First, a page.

Century Dictionary and Cyclopedia
- n. A pool; a pond.
- n. A Laplanders' traveling-sledge. It is built in the form of a boat, of light materials, covered with reindeer-skin. It is drawn by a single reindeer, and is used in journeying over the snow in winter.
- n. A small sled, used for man-hauling supplies across snow and ice.
- From Finnish pulkka. (Wiktionary)
“Imagine what it would be like to jump into a boat-like "pulk" all alone -- for there is only room for one -- twist the rein round your wrist, give it a flick, and so away over the waste of snow, watching the great antlers of the deer in front of you, and flinging yourself from side to side to prevent capsizing.”
“As a matter of fact, it is only in the extreme North, among the Lapps, that reindeer are employed for this kind of work; and very few Europeans ever have the opportunity of enjoying a drive in a reindeer "pulk," as the queer sleigh is called.”
“A "pulk" of line Cossacks, with their weather-beaten visages, their thick beards, their Circassian caps of black sheepskin, resembling a broad low turban, with a loose crown of yellow or red cloth; their motley coarse frock-coats with six receptacles for ball-cartridges on each breast, like the Circassians; their yaponchas, a short cloak of goatskin with long hair, moveable round the neck to face the wind and rain from any quarter, present a striking spectacle.”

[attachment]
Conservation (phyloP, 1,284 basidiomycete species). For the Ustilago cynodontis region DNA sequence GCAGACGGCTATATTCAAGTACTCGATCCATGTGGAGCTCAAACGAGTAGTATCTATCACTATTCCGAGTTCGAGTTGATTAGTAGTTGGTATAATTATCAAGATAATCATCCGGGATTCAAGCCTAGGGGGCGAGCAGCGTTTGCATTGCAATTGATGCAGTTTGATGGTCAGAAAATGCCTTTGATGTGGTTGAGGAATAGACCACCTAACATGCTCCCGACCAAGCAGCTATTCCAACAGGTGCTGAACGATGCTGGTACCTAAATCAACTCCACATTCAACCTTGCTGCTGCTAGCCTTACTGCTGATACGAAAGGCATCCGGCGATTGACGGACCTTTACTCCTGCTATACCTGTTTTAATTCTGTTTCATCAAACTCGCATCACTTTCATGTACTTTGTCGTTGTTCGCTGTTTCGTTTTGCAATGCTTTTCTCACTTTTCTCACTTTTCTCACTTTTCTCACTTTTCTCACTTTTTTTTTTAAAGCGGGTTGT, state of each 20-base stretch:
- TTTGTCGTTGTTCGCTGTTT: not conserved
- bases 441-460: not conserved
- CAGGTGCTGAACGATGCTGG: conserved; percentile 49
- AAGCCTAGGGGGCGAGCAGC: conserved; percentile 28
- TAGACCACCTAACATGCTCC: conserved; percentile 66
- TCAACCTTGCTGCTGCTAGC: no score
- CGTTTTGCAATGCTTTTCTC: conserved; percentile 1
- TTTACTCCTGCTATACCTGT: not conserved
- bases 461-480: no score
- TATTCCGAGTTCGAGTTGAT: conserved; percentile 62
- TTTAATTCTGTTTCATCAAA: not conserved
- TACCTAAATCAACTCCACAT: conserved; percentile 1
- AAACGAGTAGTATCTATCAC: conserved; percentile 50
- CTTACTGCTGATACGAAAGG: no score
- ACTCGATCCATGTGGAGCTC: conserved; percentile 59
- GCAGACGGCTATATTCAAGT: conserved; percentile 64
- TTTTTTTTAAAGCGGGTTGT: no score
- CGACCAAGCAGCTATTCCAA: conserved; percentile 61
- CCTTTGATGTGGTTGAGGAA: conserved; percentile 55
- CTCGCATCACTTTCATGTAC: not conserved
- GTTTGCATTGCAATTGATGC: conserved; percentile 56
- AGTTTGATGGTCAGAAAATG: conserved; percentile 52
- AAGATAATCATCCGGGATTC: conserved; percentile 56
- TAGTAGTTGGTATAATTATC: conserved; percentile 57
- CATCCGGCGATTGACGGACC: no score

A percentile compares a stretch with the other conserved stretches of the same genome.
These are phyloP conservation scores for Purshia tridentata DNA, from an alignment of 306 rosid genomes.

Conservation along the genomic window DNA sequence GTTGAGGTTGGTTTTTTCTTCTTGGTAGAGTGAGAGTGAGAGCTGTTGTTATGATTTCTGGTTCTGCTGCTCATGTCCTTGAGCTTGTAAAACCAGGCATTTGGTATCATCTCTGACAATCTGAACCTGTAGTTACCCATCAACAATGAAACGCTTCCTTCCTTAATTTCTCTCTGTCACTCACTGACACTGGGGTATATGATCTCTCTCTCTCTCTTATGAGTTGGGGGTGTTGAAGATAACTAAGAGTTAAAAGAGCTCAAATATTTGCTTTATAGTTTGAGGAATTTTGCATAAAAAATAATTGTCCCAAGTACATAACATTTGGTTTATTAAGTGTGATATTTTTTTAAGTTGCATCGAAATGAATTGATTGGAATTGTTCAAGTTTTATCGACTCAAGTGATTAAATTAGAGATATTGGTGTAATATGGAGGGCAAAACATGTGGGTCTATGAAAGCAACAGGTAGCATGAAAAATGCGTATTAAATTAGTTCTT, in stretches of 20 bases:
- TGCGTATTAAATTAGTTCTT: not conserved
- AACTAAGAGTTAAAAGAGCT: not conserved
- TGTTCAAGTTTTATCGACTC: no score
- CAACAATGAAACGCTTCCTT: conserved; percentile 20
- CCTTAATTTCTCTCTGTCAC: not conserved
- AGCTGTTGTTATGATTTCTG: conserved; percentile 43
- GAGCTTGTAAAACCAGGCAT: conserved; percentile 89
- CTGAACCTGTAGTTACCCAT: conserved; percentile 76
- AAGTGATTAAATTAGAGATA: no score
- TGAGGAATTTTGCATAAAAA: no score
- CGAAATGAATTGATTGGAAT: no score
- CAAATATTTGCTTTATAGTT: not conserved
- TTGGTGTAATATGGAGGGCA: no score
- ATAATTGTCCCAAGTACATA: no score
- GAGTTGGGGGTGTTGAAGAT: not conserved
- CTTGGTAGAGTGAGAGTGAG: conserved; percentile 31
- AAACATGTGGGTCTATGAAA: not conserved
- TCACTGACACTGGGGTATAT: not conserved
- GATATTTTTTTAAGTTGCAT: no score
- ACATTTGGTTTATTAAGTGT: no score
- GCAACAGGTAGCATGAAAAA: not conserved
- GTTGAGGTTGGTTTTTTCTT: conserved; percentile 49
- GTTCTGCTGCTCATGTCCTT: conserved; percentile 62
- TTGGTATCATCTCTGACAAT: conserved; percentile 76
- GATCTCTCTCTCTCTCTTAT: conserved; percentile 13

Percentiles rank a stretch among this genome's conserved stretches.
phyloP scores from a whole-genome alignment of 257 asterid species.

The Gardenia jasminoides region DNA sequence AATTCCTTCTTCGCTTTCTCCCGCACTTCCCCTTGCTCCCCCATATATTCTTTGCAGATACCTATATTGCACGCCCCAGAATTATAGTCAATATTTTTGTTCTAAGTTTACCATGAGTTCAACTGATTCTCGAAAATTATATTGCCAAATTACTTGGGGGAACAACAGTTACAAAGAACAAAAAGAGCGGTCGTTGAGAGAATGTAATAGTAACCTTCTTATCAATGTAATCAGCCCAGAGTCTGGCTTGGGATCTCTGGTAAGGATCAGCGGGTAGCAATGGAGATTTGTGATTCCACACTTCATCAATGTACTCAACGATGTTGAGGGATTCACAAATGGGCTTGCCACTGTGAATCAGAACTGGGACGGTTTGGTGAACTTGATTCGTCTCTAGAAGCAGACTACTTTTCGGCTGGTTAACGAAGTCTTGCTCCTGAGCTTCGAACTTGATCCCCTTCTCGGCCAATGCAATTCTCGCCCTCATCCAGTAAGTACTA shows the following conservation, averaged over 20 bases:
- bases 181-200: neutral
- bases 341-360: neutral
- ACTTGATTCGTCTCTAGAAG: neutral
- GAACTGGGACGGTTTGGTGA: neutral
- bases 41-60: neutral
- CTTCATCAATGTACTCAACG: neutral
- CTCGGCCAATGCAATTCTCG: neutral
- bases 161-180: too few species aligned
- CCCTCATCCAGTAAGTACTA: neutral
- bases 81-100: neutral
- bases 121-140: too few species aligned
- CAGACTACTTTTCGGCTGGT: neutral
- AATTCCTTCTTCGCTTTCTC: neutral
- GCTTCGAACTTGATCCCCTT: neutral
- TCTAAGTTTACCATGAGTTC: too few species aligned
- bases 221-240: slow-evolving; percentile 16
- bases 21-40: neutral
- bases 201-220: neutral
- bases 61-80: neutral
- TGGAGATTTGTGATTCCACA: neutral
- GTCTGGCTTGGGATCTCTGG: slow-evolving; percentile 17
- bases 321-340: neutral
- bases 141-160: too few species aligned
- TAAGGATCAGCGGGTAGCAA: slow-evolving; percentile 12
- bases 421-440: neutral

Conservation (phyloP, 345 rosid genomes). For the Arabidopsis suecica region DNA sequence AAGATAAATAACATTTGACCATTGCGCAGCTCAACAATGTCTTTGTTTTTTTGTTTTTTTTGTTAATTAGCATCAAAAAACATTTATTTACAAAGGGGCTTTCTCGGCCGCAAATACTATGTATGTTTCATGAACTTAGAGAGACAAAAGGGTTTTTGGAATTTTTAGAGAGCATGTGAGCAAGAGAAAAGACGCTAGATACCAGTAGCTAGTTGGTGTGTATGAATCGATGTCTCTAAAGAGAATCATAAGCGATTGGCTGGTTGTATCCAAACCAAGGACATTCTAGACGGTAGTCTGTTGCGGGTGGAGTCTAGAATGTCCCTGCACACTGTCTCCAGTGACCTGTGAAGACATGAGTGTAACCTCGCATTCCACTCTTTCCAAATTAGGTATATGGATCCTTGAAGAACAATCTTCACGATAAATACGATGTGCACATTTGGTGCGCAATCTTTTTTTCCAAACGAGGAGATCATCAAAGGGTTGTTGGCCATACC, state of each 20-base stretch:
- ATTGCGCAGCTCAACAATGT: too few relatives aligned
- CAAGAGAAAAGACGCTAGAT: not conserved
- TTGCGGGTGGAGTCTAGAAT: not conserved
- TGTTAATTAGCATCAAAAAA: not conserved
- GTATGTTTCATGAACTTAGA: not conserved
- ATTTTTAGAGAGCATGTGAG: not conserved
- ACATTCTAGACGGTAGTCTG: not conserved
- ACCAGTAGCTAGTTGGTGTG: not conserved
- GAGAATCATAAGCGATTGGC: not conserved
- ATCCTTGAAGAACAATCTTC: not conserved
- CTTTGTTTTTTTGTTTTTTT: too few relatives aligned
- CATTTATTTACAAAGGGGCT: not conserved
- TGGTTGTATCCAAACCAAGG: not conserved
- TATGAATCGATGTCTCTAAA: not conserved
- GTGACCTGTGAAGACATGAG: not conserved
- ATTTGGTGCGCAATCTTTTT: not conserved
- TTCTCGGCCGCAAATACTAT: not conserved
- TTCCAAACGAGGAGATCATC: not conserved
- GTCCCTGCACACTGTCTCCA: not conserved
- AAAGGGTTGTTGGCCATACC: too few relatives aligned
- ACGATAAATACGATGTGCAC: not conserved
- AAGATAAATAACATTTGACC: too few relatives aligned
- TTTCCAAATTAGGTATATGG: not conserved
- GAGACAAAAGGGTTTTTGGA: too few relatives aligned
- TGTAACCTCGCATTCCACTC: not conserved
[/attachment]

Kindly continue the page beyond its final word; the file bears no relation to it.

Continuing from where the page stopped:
“With a simple collar of skin round his neck, a single trace of the same material attached to the "pulk" or sledge, and passing between his legs, and one rein, fastened like a halter about his neck, this intelligent and docile animal is perfectly under the command of an experienced driver, and performs astonishing journeys over the softest snow.”
“He made a rapid bolt and disappeared, as if he had a pulk of Cossacks in full chase at his heels.”
“Reindeer, and Rol's days were shortened by his own pulk-Ren.”
“The pulk turned over, but righted itself, and Borgrevinck would have been thrown out and killed but for the straps.”
“Then came the level stretch from Nystuen's hill to Dalecarl's, and as they whirled by in the early day, little Carl chanced to peep from a window, and got sight of the Great White Ren in a white pulk with a white driver, just as it is in the stories of the Giants, and clapped his hands, and cried, "Good, good!”
“So the pulk was whirled along like a skiff in a steamer's wake; but there was blood in the Storbuk's eye now; and”
“Yet those who live near Jotunheim say that on stormy nights, when the snow is flying and the wind is raving in the woods, there sometimes passes, at frightful speed, an enormous White Reindeer with fiery eyes, drawing a snow-white pulk, in which is a screaming wretch in white, and on the head of the”
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